You will read the core lessons teaching you how to write professional email that produces results. As you read the lessons, you will write and submit business emails. Your instructor will evaluate the emails, commenting on your business email writing skills.

As with the other Business Writing Center courses, this business email writing course has online lessons like the lectures in a college course. The materials contain many examples and easy-to-understand explanations. The email course is self-pacing, so you decide when to work. You send assignments to your instructor attached to an email. Your instructor will evaluate your business email writing, comment on how well you have learned the writing skills, and coach you through learning any writing skills you haven’t mastered.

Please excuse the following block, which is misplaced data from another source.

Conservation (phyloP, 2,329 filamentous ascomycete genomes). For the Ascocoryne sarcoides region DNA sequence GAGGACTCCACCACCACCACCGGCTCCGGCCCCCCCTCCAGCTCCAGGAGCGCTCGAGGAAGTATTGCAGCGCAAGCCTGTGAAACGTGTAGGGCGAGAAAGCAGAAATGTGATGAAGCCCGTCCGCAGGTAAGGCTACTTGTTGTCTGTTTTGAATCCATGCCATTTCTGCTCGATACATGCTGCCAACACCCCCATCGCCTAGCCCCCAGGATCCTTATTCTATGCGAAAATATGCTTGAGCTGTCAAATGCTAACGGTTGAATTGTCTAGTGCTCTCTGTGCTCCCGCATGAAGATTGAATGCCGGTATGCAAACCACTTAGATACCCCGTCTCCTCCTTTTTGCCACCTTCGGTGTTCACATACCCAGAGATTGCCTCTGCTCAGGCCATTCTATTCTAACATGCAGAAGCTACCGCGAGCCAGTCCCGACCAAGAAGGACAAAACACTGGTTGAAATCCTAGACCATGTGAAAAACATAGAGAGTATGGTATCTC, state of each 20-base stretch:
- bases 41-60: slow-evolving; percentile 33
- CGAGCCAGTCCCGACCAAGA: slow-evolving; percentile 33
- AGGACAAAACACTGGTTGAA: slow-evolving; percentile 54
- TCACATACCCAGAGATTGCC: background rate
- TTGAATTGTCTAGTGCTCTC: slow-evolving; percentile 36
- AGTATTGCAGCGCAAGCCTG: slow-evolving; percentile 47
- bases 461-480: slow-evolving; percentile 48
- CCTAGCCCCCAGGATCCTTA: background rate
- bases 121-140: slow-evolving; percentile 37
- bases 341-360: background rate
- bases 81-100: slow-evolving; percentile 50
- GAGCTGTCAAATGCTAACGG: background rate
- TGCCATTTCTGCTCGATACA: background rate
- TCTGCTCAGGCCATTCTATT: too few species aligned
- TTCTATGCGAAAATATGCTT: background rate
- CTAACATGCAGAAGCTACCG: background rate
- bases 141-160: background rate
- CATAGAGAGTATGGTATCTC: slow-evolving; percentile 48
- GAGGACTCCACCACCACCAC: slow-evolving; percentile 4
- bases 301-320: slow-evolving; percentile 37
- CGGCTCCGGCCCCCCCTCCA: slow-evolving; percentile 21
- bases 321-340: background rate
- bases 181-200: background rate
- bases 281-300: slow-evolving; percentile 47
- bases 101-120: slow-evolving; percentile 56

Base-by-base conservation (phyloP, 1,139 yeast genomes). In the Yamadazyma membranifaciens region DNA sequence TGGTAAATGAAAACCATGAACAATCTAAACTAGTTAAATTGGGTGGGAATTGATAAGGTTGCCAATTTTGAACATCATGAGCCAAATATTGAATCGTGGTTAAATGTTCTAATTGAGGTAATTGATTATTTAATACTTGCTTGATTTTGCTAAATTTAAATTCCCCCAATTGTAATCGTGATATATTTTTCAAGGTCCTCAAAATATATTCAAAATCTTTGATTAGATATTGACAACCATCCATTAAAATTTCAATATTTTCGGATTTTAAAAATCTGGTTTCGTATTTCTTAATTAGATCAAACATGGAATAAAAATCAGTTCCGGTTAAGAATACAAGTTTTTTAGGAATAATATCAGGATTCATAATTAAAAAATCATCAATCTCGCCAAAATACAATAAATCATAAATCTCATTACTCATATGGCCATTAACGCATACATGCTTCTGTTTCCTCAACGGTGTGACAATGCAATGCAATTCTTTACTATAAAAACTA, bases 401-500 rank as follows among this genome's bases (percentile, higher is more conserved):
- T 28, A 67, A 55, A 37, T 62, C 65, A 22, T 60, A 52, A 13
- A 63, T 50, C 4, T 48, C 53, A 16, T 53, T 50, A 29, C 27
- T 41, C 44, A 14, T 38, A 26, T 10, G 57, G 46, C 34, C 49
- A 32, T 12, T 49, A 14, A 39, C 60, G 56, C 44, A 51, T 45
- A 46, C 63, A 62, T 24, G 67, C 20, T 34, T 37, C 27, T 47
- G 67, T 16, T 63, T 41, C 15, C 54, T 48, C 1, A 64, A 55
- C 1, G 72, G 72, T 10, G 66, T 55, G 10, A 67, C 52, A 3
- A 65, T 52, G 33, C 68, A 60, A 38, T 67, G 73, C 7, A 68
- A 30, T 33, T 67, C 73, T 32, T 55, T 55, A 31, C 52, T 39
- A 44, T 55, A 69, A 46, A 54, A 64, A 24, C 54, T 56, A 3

BWC110 Basic Grammar Skills Tutorial

The Basic Grammar Skills Tutorial course is for people who have problems in grammar, punctuation, spelling, word usage, or sentence structure. This grammar course will help you learn new patterns to replace the old by using your own sentences as examples. The teaching, practice, and tests are based on your own writing as much as possible. This grammar course is highly individualized. The instructor carefully evaluates writing samples and prescribes study and practice based on your unique needs for grammar training. You work on only the specific skills you need to learn, at your own pace. You have unlimited access to the instructor to ask questions about business grammar.